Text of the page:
1,853 research outputs found

    How do you exercise with epilepsy? Insights into the barriers and adaptations to successfully exercise with epilepsy.

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    Exercise has been shown to be a physiological and psychological benefit for people with epilepsy (PWE). However, barriers prevent many PWE from exercising safely and confidently. This research explored current perceived barriers to exercise and adaptation techniques used by PWE in order to maintain physical activity levels. Three focus groups (2-3 participants per group) and three semi-structured interviews were conducted (11 participants total). Constructive grounded theory was used to frame the study and analyse the findings, presenting new insight into the motivation, perceived barriers, and adaptation techniques used to exercise. The main motivator to maintain physical activity levels was the benefit of exercise on physical and mental health. This was shown in an increase in mood, higher social interaction, and perceived improvement in overall physical health as a result of exercise. Current barriers to exercise included a fear of injury, lack of social support, and exercise-induced seizures (e.g., through overheating and/or high exercise intensity level). Adaptation techniques used were self-monitoring through the use of technology, reducing exercise frequency and intensity level, and exercising at certain times of the day. The importance of social support was shown to provide increased confidence and positive encouragement to exercise, contrasting with family and friends worrying for his/her safety and medical professionals requesting termination of some physical activities. These findings provide new insight into current adaptation techniques that are used and developed by PWE to overcome common barriers to exercise. These new additions to the literature can lead to further development of such techniques as well as examine current medical professionals' knowledge of the benefits of exercise for PWE

    Search with the CMS detector for heavy resonances decaying into an electron pair

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    This note presents the CMS experiment potential to discover heavy resonances decaying into an electron-positron pair, such as Kaluza-Klein excitations of a Z or graviton boson predicted in extra dimension models (the TeV^-1 model and the Randall-Sundrum model), or as neutral heavy Z' boson predicted by Grand Unified Theories. Full and fast simulation and reconstruction are used to investigate these productions, with the pileup condition corresponding to a luminosity equal to 2 times 10^ 33; mathrm cm ^ -2 mathrm s ^ -1 . For an integrated luminosity of 60 fbinv, a 5 sigma discovery limit has been obtained for a mass of 5.9 tevct in the case of Kaluza-Klein excitation Z boson production. For the Randall-Sundrum graviton production, the limit is found for graviton masses of 1.8 tevct with a coupling parameter constant c=0.01 and 4.1 tevct for c=0.1 . For the six Z' models considered here, the 5 sigma discovery limit ranges for masses from 3.6 tevct (rm Z_psi) to 4.6 tevct (rm Z_ALRM)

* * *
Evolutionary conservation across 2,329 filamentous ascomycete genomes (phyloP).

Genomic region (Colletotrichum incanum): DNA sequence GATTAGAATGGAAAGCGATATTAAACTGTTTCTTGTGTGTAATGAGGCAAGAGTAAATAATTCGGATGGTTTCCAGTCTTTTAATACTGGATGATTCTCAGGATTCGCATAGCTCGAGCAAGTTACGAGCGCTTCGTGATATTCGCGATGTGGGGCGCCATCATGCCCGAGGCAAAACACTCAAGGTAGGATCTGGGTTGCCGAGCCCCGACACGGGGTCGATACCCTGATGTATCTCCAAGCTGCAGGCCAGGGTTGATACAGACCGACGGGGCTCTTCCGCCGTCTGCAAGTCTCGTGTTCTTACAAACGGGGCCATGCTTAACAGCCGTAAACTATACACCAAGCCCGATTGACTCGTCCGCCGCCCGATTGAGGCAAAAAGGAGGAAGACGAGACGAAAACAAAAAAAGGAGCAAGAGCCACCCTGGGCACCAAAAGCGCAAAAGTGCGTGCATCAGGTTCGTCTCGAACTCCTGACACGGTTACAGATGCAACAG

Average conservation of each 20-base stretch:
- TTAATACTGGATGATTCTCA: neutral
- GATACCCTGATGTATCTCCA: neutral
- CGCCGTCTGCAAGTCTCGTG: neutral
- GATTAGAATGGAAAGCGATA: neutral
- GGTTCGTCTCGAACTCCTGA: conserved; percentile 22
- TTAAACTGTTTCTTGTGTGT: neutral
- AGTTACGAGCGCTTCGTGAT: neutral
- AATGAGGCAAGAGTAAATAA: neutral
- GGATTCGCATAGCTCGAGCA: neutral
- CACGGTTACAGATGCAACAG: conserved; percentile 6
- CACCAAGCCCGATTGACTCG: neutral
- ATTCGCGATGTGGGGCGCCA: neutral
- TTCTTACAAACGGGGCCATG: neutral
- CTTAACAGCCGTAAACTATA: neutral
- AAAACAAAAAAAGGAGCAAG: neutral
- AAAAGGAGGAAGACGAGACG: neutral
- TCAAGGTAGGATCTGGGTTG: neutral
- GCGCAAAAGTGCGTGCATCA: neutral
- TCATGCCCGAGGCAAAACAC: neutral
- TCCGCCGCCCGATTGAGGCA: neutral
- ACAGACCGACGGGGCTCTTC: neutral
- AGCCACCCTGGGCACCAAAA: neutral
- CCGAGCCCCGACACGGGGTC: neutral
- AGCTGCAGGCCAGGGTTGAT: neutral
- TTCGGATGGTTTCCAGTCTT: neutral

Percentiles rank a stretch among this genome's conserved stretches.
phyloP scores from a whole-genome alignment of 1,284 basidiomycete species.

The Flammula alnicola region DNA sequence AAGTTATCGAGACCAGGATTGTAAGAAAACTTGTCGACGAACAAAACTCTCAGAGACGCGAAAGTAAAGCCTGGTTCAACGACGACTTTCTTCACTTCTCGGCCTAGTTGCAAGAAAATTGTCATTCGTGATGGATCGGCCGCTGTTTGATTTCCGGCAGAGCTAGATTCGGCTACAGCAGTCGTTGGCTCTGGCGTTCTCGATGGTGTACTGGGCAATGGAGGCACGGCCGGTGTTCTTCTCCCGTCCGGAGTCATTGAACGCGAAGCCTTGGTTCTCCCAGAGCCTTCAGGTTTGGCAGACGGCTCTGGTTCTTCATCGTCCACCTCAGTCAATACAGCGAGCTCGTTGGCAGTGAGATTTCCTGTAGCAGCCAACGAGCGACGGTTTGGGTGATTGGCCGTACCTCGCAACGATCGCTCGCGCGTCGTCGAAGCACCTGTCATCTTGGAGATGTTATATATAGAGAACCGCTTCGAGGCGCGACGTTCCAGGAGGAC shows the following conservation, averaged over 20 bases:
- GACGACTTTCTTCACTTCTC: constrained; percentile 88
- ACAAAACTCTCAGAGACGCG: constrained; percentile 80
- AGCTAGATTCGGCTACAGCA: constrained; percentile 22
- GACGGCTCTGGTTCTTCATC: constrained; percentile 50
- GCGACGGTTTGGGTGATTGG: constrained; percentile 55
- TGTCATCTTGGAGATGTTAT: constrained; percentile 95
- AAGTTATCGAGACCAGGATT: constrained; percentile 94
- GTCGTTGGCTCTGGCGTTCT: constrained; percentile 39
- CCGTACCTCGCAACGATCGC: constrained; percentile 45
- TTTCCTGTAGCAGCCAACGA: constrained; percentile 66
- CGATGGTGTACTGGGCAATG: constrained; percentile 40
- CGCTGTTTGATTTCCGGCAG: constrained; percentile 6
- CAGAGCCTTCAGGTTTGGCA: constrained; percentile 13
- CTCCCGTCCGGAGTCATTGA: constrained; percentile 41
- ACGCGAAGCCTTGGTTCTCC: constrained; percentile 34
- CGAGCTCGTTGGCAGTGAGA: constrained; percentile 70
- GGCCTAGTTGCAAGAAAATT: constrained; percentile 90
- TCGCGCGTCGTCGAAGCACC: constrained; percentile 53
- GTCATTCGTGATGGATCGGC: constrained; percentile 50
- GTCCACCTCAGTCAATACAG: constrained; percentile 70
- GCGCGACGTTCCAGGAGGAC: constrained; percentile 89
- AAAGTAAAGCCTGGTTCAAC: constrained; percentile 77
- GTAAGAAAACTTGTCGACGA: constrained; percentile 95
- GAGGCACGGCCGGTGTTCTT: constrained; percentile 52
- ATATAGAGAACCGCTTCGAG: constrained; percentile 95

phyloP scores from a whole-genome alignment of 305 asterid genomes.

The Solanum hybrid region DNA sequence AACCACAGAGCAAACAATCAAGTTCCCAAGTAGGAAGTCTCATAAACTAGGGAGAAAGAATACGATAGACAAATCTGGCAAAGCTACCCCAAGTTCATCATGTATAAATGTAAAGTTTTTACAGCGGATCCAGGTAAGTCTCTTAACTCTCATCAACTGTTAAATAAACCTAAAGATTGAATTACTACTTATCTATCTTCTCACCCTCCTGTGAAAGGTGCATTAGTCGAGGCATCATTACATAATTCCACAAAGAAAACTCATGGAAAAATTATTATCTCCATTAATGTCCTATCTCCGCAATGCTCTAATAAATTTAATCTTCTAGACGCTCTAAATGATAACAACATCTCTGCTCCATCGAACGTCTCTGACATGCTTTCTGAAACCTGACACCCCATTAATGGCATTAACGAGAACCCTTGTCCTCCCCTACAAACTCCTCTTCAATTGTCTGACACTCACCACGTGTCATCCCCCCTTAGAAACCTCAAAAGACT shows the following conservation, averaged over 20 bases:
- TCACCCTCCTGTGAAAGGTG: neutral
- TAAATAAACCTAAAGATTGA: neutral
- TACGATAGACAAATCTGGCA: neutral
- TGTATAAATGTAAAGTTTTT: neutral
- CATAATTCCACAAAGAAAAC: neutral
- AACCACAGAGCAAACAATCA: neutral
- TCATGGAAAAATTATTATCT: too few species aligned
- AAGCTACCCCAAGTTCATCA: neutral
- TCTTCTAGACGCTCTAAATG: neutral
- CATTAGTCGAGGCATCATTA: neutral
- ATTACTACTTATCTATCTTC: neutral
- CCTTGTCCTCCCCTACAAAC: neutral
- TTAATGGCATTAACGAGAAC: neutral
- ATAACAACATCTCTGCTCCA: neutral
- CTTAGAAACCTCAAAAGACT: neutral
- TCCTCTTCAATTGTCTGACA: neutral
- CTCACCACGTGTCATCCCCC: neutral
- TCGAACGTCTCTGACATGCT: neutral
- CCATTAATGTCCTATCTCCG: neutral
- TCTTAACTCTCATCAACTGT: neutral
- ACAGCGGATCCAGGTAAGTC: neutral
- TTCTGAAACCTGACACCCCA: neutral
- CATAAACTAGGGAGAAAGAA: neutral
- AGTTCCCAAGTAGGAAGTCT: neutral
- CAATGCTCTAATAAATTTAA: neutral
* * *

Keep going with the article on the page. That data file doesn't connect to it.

‘I’d rather you didn’t come’: The impact of stigma on exercising with epilepsy

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    Epilepsy is a common but hidden disorder, leading to stigma in everyday life. Despite stigma being widely researched, little is known about the impact of stigma for people with epilepsy within a sports and exercise setting. Using constructionist grounded theory, we explored the barriers and adaptations to exercise for people with epilepsy. Three focus groups (2-3 participants per group) and three semi-structured interviews were conducted (11 participants total). Stigma negatively impacted joining team sports, running groups, and disclosure to others. The effect of stigma was reduced by educating others about epilepsy, thus creating more awareness and understanding

    ‘Withness’: Creative spectating for residents living with advanced dementia in care homes

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    Aiming to illustrate the potential for puppetry as a useful resource in dementia care, the authors argue unusually that play with puppets derives not particularly from drama or theatre, but fundamentally from the performative relationship people have with objects. The puppeteers of the study achieved remarkable emotional connection with care-home residents through an experience of puppetry, which dissolved the unitary autonomy of the puppet, recontextualizing it relationally as the puppeteer-with-puppet-with-spectator. It is this ‘withness’ that ignited the creative spark of presence of the residents. For a moment of trust and child-like joy kinaesthetic memories stirred in them, appearing to break down emotional barriers between the person and the world around them and indicating comparatively longer-term therapeutic benefits.N/

    The psychosocial impact of exercising with epilepsy: a narrative analysis